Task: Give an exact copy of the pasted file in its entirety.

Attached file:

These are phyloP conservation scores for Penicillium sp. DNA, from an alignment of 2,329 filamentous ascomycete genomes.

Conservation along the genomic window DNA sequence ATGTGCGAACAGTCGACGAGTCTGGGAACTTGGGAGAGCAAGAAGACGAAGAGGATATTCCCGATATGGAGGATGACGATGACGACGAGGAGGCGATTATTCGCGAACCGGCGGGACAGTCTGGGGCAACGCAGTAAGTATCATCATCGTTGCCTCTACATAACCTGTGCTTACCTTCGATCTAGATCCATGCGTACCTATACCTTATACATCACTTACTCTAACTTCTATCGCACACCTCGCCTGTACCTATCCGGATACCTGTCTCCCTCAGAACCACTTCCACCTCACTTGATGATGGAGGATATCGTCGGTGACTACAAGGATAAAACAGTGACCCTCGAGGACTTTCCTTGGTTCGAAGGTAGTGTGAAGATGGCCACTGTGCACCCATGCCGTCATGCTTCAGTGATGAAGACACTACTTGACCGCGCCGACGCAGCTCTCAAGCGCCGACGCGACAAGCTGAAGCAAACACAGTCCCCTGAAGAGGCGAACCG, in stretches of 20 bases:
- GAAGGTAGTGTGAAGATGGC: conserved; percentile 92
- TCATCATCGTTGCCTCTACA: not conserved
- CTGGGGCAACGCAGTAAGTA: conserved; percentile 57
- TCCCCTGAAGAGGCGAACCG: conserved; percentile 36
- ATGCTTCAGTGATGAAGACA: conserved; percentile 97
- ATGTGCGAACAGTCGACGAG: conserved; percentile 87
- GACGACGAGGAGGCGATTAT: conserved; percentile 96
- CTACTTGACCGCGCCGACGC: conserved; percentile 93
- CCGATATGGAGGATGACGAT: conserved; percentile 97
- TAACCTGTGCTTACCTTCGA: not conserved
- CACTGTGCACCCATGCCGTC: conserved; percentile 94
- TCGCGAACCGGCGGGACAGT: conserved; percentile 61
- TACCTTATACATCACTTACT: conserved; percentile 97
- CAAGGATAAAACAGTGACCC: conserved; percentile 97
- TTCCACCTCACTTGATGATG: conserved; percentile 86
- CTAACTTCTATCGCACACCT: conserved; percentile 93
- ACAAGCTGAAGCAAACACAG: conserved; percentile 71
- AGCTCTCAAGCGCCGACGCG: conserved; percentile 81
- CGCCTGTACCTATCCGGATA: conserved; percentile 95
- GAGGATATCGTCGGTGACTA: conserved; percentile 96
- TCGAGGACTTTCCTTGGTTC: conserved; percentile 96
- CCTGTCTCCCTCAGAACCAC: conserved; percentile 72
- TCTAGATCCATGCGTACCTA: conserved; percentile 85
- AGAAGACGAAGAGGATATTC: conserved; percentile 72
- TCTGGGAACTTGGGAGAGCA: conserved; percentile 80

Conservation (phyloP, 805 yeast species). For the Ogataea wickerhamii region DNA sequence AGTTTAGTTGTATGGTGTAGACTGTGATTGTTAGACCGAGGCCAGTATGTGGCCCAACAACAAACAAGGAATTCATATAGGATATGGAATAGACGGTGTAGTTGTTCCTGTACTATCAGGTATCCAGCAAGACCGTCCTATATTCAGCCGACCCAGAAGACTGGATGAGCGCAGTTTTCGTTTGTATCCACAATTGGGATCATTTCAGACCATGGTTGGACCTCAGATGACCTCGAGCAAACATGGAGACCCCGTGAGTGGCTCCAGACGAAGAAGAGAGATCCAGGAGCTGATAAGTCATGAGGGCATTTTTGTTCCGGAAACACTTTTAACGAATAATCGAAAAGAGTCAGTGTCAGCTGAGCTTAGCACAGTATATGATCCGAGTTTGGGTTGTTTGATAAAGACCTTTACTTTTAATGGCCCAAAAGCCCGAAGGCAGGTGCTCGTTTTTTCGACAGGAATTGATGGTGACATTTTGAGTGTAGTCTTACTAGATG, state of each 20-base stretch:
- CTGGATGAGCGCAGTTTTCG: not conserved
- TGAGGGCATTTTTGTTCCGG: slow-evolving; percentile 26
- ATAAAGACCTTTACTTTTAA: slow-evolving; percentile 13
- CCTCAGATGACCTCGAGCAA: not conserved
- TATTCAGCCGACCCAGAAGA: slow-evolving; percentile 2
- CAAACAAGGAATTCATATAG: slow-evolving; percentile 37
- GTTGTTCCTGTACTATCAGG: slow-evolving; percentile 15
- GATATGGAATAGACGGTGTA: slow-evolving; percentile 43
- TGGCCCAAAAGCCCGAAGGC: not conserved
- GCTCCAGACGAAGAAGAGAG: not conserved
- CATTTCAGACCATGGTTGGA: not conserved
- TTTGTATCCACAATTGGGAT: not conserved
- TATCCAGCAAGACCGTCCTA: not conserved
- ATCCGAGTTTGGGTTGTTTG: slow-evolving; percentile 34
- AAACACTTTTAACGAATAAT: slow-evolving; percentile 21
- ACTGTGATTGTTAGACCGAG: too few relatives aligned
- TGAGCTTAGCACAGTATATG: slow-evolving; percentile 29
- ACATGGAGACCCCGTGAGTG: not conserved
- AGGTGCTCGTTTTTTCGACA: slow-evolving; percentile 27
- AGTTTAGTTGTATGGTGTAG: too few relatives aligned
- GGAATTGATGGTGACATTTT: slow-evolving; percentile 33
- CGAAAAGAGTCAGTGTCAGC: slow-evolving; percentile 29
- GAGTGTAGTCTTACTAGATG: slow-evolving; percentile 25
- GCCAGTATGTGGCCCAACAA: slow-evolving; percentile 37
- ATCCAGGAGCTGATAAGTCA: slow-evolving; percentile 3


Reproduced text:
These are phyloP conservation scores for Penicillium sp. DNA, from an alignment of 2,329 filamentous ascomycete genomes.

Conservation along the genomic window DNA sequence ATGTGCGAACAGTCGACGAGTCTGGGAACTTGGGAGAGCAAGAAGACGAAGAGGATATTCCCGATATGGAGGATGACGATGACGACGAGGAGGCGATTATTCGCGAACCGGCGGGACAGTCTGGGGCAACGCAGTAAGTATCATCATCGTTGCCTCTACATAACCTGTGCTTACCTTCGATCTAGATCCATGCGTACCTATACCTTATACATCACTTACTCTAACTTCTATCGCACACCTCGCCTGTACCTATCCGGATACCTGTCTCCCTCAGAACCACTTCCACCTCACTTGATGATGGAGGATATCGTCGGTGACTACAAGGATAAAACAGTGACCCTCGAGGACTTTCCTTGGTTCGAAGGTAGTGTGAAGATGGCCACTGTGCACCCATGCCGTCATGCTTCAGTGATGAAGACACTACTTGACCGCGCCGACGCAGCTCTCAAGCGCCGACGCGACAAGCTGAAGCAAACACAGTCCCCTGAAGAGGCGAACCG, in stretches of 20 bases:
- GAAGGTAGTGTGAAGATGGC: conserved; percentile 92
- TCATCATCGTTGCCTCTACA: not conserved
- CTGGGGCAACGCAGTAAGTA: conserved; percentile 57
- TCCCCTGAAGAGGCGAACCG: conserved; percentile 36
- ATGCTTCAGTGATGAAGACA: conserved; percentile 97
- ATGTGCGAACAGTCGACGAG: conserved; percentile 87
- GACGACGAGGAGGCGATTAT: conserved; percentile 96
- CTACTTGACCGCGCCGACGC: conserved; percentile 93
- CCGATATGGAGGATGACGAT: conserved; percentile 97
- TAACCTGTGCTTACCTTCGA: not conserved
- CACTGTGCACCCATGCCGTC: conserved; percentile 94
- TCGCGAACCGGCGGGACAGT: conserved; percentile 61
- TACCTTATACATCACTTACT: conserved; percentile 97
- CAAGGATAAAACAGTGACCC: conserved; percentile 97
- TTCCACCTCACTTGATGATG: conserved; percentile 86
- CTAACTTCTATCGCACACCT: conserved; percentile 93
- ACAAGCTGAAGCAAACACAG: conserved; percentile 71
- AGCTCTCAAGCGCCGACGCG: conserved; percentile 81
- CGCCTGTACCTATCCGGATA: conserved; percentile 95
- GAGGATATCGTCGGTGACTA: conserved; percentile 96
- TCGAGGACTTTCCTTGGTTC: conserved; percentile 96
- CCTGTCTCCCTCAGAACCAC: conserved; percentile 72
- TCTAGATCCATGCGTACCTA: conserved; percentile 85
- AGAAGACGAAGAGGATATTC: conserved; percentile 72
- TCTGGGAACTTGGGAGAGCA: conserved; percentile 80

Conservation (phyloP, 805 yeast species). For the Ogataea wickerhamii region DNA sequence AGTTTAGTTGTATGGTGTAGACTGTGATTGTTAGACCGAGGCCAGTATGTGGCCCAACAACAAACAAGGAATTCATATAGGATATGGAATAGACGGTGTAGTTGTTCCTGTACTATCAGGTATCCAGCAAGACCGTCCTATATTCAGCCGACCCAGAAGACTGGATGAGCGCAGTTTTCGTTTGTATCCACAATTGGGATCATTTCAGACCATGGTTGGACCTCAGATGACCTCGAGCAAACATGGAGACCCCGTGAGTGGCTCCAGACGAAGAAGAGAGATCCAGGAGCTGATAAGTCATGAGGGCATTTTTGTTCCGGAAACACTTTTAACGAATAATCGAAAAGAGTCAGTGTCAGCTGAGCTTAGCACAGTATATGATCCGAGTTTGGGTTGTTTGATAAAGACCTTTACTTTTAATGGCCCAAAAGCCCGAAGGCAGGTGCTCGTTTTTTCGACAGGAATTGATGGTGACATTTTGAGTGTAGTCTTACTAGATG, state of each 20-base stretch:
- CTGGATGAGCGCAGTTTTCG: not conserved
- TGAGGGCATTTTTGTTCCGG: slow-evolving; percentile 26
- ATAAAGACCTTTACTTTTAA: slow-evolving; percentile 13
- CCTCAGATGACCTCGAGCAA: not conserved
- TATTCAGCCGACCCAGAAGA: slow-evolving; percentile 2
- CAAACAAGGAATTCATATAG: slow-evolving; percentile 37
- GTTGTTCCTGTACTATCAGG: slow-evolving; percentile 15
- GATATGGAATAGACGGTGTA: slow-evolving; percentile 43
- TGGCCCAAAAGCCCGAAGGC: not conserved
- GCTCCAGACGAAGAAGAGAG: not conserved
- CATTTCAGACCATGGTTGGA: not conserved
- TTTGTATCCACAATTGGGAT: not conserved
- TATCCAGCAAGACCGTCCTA: not conserved
- ATCCGAGTTTGGGTTGTTTG: slow-evolving; percentile 34
- AAACACTTTTAACGAATAAT: slow-evolving; percentile 21
- ACTGTGATTGTTAGACCGAG: too few relatives aligned
- TGAGCTTAGCACAGTATATG: slow-evolving; percentile 29
- ACATGGAGACCCCGTGAGTG: not conserved
- AGGTGCTCGTTTTTTCGACA: slow-evolving; percentile 27
- AGTTTAGTTGTATGGTGTAG: too few relatives aligned
- GGAATTGATGGTGACATTTT: slow-evolving; percentile 33
- CGAAAAGAGTCAGTGTCAGC: slow-evolving; percentile 29
- GAGTGTAGTCTTACTAGATG: slow-evolving; percentile 25
- GCCAGTATGTGGCCCAACAA: slow-evolving; percentile 37
- ATCCAGGAGCTGATAAGTCA: slow-evolving; percentile 3